Sunday, September 4, 2011

Teaching English to "advanced" Chinese students

This morning, I taught three classes back-to-back. First, I taught two sections of "advanced" sixth grade students, followed by my first class of seventh graders.

I was doubting how "advanced" the sixth graders were, just because I find it hard to believe that one group of students can be advanced in everything. Plus, being advanced in classes that are taught in your native language and being advanced in learning a new language are two different things.

I was pleasantly surprised, though, at the amount of English these kids knew. I wouldn't say they were drastically different from my "regular" sixth grade classes, but they definitely knew more English, and caught on to what I was trying to get them to do more quickly.

In terms of the students, I have met my Chinese mini-me. This girl is a total smart ass, but she's very smart. She was goofing off completely at the beginning of class. When I first walked in, while it was still passing period, she came up to my desk and stared straight at me for a full minute, without saying anything. Then, she just said, "You are very beautiful". A few seconds later, she came running up to my desk and held her arm next to mine to compare our skin tones. It was extremely odd. I figured she was just going to be a trouble maker, because she was going around the classroom and pretend fighting with the boys before class. Once class started, though, she was one of the few who caught on to what I was saying almost instantly. After class, she came up to me and gave me a HUGE hug and told me that I was her favorite teacher. I still don't really know what to make of this girl.

This was the first class that I got to have make a list of words that they thought of when they heard "America". Most of my other classes could barely get the hang of picking out an English name, let alone making a list of words.

The funniest part of the list was that I had at least three kids yell out, "good whiskey!" for words that reminded them of America. Well...

Unfortunately, the seventh grade period I taught was not my favorite. It was the period right before lunch, and they were evil little children. I actually had to yell at them. That was the first class I had to yell at ANYONE. They just would not shut up. I wanted to yell that at them as well, but I held my tongue. (See, Blondie, I can control myself).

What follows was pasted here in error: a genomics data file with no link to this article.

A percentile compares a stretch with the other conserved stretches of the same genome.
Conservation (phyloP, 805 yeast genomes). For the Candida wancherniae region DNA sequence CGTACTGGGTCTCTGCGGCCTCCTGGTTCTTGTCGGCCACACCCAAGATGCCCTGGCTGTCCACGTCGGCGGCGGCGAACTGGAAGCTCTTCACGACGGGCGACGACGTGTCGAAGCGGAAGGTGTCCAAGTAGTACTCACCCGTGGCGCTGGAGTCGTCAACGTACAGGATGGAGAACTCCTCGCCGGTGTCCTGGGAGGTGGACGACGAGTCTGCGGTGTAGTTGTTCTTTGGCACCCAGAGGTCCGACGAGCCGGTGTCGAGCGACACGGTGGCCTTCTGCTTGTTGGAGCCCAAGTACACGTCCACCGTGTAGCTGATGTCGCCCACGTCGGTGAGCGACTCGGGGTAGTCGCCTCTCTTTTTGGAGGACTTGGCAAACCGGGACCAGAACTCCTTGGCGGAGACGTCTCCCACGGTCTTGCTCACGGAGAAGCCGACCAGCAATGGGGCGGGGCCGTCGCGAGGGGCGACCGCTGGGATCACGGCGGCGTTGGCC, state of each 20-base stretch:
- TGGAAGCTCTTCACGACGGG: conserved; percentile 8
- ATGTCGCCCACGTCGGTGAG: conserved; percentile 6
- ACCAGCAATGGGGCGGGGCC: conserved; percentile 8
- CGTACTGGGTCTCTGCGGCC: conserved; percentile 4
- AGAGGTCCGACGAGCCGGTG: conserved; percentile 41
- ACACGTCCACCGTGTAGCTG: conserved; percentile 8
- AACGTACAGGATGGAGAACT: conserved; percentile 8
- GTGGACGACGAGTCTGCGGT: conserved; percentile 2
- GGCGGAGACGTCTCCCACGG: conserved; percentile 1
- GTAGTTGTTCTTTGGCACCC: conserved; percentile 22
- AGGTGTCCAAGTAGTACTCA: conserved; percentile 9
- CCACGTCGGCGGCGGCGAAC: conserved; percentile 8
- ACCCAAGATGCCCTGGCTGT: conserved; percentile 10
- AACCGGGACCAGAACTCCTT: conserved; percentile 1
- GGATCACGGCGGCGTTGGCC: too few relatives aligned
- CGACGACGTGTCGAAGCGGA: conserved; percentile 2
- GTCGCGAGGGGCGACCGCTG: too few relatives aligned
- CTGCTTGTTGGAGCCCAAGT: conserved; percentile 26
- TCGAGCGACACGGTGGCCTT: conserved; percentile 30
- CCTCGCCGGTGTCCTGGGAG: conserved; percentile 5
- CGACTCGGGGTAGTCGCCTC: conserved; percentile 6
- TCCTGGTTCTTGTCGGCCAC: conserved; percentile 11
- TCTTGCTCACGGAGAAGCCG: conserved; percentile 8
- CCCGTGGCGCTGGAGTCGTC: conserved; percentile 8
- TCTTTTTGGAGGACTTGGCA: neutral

I'm planning on trying to play more games and things with them, to get them up and moving around. That way, they'll still be learning English, but it doesn't require them to just sit in their desks and be quiet and/or talk one at a time.

Oh, I have one kid who sits in the front row, and he insists on being called Big Bad Egg. Alright. Cool. I bet he's gonna be really sick of that name by the time November rolls around. I plan on calling him that the entire semester.

My seventh graders are also obsessed with WWE wrestling. I'm pretty sure I have at least three kids who named themselves after famous wrestlers. "John Cena" was one of the first words they said when I asked them what reminded them of America. Cool.

Other fun names I encountered:
- Flack
- Winter
- Ice
- Taxi
- Angle (supposed to be Angel)
- Spring
- White
- Westwood
- JK Rowling

They're pretty tame compared to what the other teachers have had. I'm still holding out hope that my classes next week have some real gems in them.

Other class observations:
- Every student has like 5 white out pens. They use them religiously.
- Almost every single girl has short hair
- The uniforms are lavender track suits. The girls have white and red stripes on their tracksuits; the boys have black and yellow stripes on their tracksuits. The boys also have an option of dress pants with this baby blue colored school polo. The girls can wear a navy skirt with a short sleeved white dress shirt that has navy and baby blue stripes and a bow at the neck.

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